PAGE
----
Reading the Air: Haniwa soul pots



We don’t walk very often. Your weak leg injured in a serious traffic accident almost 20 years ago, doesn’t allow you to enjoy walking. You say it’s not that it’s painful, but simply that it’s extremely tiring to limp, even a little. So, when we do walk, it is a sacred act.  The walking place needs to be conveniently placed, with parking, so that as little effort as possible is expended. How fortunate then that the most magical and convenient place to walk is nearby.

I have always marvelled at the surprising arrangement of the land around this area called Abu-Yama, Abu mountain. There is no longer a mountain, but among the neat housing developments built in stark white mediterranean style instead of the usual concrete beige, there are islets of land fenced off and always tightly planted with bamboo trees. Around them a ring of water is deliberate, almost architectural.

The easy walking place is a huge island with a wide and deep moat all around it. The island is veiled by bamboo clumps, their straightness is like green pencils issued to represent the wild.  We walk around the island and its moat on a wide grassy pathway lined with tall clay pots; they drive us on round and round without a starting or ending point. Always the island is over our shoulder as we stroll and breathe. Few words are needed or desired because the atmosphere is solemn, and the serried pots somehow hush us.

I could be intellectually curious, desperate for an explanation of this place, but my mind is silent, cordoned off by chains and dust. I refuse to ‘know’ this place, categorise it, to rank it and file it away, because I am certain that it was not meant to be a fragment tossed into my collection of similar shards picked up on the beaches of experience.

We walk on under the shade of chestnuts, you with difficulty and me out of the dream of knowledge. The sentinel pots, not different from my own lobes of flesh, are whistling as the afternoon breeze plays over their various holes: large openings, small openings like pig’s nostrils, soldier’s buttonholes, the chimney of a house. The spirits passing in and out of these smooth ports, blend with ours. They are protected and conveyed by terra cotta within the island domain into which we are not allowed.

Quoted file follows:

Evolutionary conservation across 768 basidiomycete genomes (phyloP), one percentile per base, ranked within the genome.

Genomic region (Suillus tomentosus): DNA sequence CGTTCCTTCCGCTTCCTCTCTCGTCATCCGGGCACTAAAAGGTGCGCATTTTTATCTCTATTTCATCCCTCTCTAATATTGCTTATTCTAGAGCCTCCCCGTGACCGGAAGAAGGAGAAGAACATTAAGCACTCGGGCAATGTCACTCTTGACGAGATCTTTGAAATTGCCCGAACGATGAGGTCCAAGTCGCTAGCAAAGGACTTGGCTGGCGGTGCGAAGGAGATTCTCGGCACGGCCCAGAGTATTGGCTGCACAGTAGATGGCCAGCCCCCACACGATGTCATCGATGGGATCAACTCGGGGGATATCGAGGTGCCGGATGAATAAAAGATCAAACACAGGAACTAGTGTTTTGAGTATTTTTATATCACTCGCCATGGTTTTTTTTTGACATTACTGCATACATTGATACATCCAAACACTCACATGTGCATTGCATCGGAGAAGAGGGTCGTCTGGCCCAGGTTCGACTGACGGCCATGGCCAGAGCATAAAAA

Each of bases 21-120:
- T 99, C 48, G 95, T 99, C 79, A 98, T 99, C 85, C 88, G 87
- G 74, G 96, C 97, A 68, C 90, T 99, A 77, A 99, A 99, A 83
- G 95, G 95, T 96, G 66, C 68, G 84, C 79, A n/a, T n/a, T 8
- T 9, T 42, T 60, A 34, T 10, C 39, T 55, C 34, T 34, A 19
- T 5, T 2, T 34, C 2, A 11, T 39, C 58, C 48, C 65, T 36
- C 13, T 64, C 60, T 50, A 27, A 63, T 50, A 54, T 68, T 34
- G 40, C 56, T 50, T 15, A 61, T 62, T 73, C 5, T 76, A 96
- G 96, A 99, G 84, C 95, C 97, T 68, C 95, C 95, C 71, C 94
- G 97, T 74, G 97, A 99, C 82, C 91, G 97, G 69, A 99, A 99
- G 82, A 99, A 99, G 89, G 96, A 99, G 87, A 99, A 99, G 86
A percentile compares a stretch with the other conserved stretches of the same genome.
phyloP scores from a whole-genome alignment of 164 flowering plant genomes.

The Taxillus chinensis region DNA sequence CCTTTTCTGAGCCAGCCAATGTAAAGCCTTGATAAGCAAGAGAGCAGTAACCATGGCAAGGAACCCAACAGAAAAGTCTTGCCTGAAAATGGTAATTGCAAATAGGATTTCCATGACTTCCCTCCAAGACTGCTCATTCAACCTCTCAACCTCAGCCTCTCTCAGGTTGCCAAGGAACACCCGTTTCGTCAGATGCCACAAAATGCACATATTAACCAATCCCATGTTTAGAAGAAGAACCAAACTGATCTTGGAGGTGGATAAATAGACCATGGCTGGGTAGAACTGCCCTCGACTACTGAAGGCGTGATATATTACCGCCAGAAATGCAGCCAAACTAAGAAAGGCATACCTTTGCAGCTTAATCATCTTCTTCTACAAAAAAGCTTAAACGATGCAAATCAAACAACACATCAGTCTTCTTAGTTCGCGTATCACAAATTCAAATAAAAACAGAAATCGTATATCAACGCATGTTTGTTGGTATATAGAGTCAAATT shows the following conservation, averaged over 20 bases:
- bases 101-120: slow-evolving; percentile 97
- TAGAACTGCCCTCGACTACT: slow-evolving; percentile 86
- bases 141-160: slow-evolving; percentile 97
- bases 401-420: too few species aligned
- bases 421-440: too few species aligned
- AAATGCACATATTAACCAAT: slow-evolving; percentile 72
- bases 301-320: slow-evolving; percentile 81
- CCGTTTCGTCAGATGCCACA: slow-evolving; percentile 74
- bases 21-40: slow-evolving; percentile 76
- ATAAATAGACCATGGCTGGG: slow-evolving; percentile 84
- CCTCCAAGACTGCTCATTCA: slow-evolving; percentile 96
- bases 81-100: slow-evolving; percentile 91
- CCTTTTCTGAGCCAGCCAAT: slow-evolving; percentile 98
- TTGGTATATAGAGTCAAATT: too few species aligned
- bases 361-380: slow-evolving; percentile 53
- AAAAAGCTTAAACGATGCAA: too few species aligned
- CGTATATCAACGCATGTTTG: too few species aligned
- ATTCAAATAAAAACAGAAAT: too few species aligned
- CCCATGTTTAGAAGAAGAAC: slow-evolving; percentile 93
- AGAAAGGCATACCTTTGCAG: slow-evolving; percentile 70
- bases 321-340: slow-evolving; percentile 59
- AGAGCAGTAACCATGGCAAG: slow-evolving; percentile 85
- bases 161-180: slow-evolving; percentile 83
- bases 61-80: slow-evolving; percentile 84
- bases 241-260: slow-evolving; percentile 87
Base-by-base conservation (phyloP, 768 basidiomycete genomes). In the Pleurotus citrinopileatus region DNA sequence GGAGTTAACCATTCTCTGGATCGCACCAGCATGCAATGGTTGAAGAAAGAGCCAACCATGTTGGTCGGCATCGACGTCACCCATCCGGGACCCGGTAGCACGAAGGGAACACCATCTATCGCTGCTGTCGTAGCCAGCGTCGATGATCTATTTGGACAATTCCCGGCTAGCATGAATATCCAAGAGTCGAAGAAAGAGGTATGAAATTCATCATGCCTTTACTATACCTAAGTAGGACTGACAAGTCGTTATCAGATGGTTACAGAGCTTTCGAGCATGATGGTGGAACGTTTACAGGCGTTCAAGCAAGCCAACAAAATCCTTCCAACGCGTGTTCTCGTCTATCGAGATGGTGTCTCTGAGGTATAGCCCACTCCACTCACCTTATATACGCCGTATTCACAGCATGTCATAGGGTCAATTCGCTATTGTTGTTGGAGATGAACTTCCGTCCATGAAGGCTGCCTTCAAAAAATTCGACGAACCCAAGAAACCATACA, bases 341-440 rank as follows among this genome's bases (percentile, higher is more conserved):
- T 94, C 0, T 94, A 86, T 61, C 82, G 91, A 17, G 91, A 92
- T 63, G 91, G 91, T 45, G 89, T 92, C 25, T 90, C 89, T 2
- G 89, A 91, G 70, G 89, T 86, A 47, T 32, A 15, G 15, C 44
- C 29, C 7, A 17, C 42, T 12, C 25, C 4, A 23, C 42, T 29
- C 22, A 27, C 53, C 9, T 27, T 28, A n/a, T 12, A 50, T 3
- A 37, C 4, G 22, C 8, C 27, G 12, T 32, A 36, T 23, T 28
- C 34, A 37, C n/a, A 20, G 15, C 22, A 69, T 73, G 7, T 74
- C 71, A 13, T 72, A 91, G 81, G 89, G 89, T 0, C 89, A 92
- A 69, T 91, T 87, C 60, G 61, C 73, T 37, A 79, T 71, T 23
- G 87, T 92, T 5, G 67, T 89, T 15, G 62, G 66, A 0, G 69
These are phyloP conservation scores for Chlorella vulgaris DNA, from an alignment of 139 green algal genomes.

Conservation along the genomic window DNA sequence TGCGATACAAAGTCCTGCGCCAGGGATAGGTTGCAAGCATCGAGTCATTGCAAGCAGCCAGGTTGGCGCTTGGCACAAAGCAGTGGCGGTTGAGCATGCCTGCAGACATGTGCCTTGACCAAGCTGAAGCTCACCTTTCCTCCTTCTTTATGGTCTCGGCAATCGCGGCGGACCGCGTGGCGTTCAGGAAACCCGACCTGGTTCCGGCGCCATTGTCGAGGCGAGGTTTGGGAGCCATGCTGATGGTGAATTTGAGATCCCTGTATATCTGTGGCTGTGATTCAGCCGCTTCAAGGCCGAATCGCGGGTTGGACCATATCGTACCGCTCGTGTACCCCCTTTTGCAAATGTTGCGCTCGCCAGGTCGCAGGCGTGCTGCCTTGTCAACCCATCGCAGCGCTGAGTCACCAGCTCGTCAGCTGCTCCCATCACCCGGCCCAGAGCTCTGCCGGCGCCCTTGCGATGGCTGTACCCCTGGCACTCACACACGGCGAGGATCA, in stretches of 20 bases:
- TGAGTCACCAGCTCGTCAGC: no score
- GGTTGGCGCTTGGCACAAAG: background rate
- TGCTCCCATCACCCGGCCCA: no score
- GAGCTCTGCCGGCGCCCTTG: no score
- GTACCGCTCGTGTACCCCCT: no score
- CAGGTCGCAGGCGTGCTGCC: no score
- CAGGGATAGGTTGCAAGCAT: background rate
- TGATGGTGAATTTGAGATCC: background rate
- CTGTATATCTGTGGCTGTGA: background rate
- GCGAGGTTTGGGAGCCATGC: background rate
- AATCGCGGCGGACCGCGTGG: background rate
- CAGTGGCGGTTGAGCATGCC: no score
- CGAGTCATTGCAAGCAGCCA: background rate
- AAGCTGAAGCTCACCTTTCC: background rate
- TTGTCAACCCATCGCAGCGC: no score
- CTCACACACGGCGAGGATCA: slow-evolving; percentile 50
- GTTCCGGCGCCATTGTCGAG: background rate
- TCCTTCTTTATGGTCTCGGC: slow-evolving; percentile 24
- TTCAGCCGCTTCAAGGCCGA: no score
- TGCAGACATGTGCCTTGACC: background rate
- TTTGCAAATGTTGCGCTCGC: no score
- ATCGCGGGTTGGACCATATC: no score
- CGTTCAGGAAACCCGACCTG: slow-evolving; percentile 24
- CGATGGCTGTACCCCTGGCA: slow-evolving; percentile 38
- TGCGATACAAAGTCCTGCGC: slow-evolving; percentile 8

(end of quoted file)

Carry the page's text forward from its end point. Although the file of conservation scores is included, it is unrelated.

I feel this royal island is very important in my skin as it bubbles and behind my eyes as I Intuit. I have heard that Emperors are divine but I know nothing of them, unlike Kings and Queens. But I feel them this walking day, buried in deep tombs on islands in the suburbs, flanked by their soul pots.

I do not experience them, rendering them dead and incarcerated, and I certainly do not know them using the grinding tool of thought to erode. Instead, I become them, and still do when I want to. I am emperor and clay soul pot, so experience and thought are redundant, just cheap tricks.

My bright awareness of your emperors and their tombs walks effortlessly by your side this day. We do not talk, just whistle and pass through the soul holes of the pots and nobility of these archipelagos. Our heels go newly down into the earth with each step, our souls roll with novelty towards the toes of the heavens. We will not make fossils of this sacred place with our petty acquisitive minds.


Nearby where I live in Kansai, in the west of the main island Honshu, Japan, there are many preserved Emperors tombs. During the 4th to 7th centuries, when Nara was the capital city of all Japan, and the seat of the imperial family, there were many emperors reigning in this area. Thus there are many collections of Haniwa, unglazed terra cotta cylinders and hollow sculptures that decorated the surface of the great mounded tombs (kofun). Haniwa sculptures could be as tall as 1.5 metres tall, and were made in a variety of forms: houses, human figures, animals, and a variety of military, ceremonial and household objects. But the basic common shape was the simple cylinder, averaging 40-50 centimetres in diameter and 1 metre high. The word Haniwa means clay ring. They were used to surround the tomb, standing in long lines, and each one had several holes made in their structure to allow the spirits to move through them. 

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